C-TRAN, Clark College celebrate groundbreaking for Vine’s expansion

A 9.9-mile expansion of the Vine bus service is coming to Mill Plain Boulevard

The Vine is growing, and city, county, and federal transportation officials are celebrating, along with Clark College. 

C-TRAN held a groundbreaking ceremony Tuesday at the Clark College Columbia Tech Center campus in east Vancouver, the future site of a transit center that will be part of the Vine’s expansion to Mill Plain Boulevard.

Transportation officials and community leaders teamed up to break ground at the site of a future transit center to be part of the Vine’s expansion to Mill Plain Blvd. in east Vancouver. Photo by Paul Valencia
Transportation officials and community leaders teamed up to break ground at the site of a future transit center to be part of the Vine’s expansion to Mill Plain Blvd. in east Vancouver. Photo by Paul Valencia

The Vine, a bus rapid transit system, is in place on Fourth Plain Blvd. The Mill Plain expansion is next, and officials noted that a third Vine system, on Highway 99, is part of the future plan.

Tuesday, though, it was all about the 9.9-mile Vine that is coming to Mill Plain Blvd., and a nod to the partnership between C-TRAN and Clark College.

“We at the FTA are very proud to have been partners with you to support this project,” said Nuria Fernandez, the administrator of the Federal Transportation Administration, noting the BRT will bring a safer, faster, and more reliable transit service.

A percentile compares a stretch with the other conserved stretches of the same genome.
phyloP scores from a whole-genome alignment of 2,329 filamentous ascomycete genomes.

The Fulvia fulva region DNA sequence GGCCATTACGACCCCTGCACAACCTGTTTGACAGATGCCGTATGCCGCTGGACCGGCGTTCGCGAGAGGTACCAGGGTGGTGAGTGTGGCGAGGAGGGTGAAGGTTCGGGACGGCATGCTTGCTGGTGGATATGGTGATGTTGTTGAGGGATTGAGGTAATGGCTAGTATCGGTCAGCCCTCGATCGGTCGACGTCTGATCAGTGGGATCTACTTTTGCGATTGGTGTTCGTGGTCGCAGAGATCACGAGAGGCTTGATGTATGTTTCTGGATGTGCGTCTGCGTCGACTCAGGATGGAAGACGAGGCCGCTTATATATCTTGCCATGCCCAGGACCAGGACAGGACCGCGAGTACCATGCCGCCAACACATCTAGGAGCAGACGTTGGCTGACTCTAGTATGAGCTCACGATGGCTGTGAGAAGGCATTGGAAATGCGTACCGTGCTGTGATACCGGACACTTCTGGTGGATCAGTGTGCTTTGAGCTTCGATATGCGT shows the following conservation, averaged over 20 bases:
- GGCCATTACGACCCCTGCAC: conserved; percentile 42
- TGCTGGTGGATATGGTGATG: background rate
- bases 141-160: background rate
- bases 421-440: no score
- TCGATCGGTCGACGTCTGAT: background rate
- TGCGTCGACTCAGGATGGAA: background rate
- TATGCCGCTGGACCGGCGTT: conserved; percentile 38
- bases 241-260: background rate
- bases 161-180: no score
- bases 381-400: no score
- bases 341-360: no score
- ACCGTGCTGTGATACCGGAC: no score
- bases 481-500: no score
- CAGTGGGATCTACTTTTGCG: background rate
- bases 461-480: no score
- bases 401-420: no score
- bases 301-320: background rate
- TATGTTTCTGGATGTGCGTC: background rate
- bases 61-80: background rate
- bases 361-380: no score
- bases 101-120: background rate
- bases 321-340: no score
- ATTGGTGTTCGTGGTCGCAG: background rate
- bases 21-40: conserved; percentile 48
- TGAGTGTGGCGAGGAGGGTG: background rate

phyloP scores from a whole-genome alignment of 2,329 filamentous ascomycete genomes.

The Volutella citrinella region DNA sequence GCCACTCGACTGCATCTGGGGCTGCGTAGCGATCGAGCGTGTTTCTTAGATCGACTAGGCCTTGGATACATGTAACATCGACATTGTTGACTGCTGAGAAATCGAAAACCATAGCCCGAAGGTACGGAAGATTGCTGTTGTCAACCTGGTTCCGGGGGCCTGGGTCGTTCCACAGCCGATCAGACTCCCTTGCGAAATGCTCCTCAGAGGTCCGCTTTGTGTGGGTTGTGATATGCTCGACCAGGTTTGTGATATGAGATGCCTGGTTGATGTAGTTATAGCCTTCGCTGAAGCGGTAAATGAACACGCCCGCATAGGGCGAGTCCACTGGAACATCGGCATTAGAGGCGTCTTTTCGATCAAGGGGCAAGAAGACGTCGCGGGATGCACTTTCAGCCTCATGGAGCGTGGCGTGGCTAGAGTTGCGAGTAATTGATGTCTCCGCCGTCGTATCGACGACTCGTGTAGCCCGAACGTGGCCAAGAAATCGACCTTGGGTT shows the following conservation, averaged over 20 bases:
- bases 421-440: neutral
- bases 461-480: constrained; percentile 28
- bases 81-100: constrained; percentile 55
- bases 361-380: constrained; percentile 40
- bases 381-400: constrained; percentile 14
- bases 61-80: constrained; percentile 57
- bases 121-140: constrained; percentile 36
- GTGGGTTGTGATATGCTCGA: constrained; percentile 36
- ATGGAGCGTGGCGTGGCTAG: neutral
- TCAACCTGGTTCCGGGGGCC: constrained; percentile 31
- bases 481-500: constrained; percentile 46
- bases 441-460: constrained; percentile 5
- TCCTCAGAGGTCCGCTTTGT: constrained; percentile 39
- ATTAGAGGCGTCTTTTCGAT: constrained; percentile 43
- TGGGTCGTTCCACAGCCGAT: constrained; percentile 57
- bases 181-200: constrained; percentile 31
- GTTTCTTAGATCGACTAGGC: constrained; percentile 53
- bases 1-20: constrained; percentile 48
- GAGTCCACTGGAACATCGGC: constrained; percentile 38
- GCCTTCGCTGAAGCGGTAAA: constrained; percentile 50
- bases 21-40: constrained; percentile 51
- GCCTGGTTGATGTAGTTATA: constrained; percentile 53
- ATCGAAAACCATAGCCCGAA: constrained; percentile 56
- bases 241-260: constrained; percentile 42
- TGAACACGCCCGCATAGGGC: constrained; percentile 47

“Getting to school, getting to health care … and much more from downtown Vancouver to the city’s eastern neighborhoods is what it’s all about,” Fernandez said.

Vancouver Mayor Anne McEnerny-Ogle described the new project as another milestone for the city. 

“When the Vine first started over on Fourth Plain five years ago, it was transformative. It was a project that changed Vancouver and C-TRAN,” said McEnerny-Ogle, who is also the C-TRAN board chair. “We refer to Fourth Plain as kind of the backbone of Vancouver. That BRT piece just strengthened it. It made it stand stronger. Today we have the opportunity to duplicate all of that success on Mill Plain.”

The mayor also had a little fun at Tri-Met’s expense, with Portland’s transportation officials in attendance.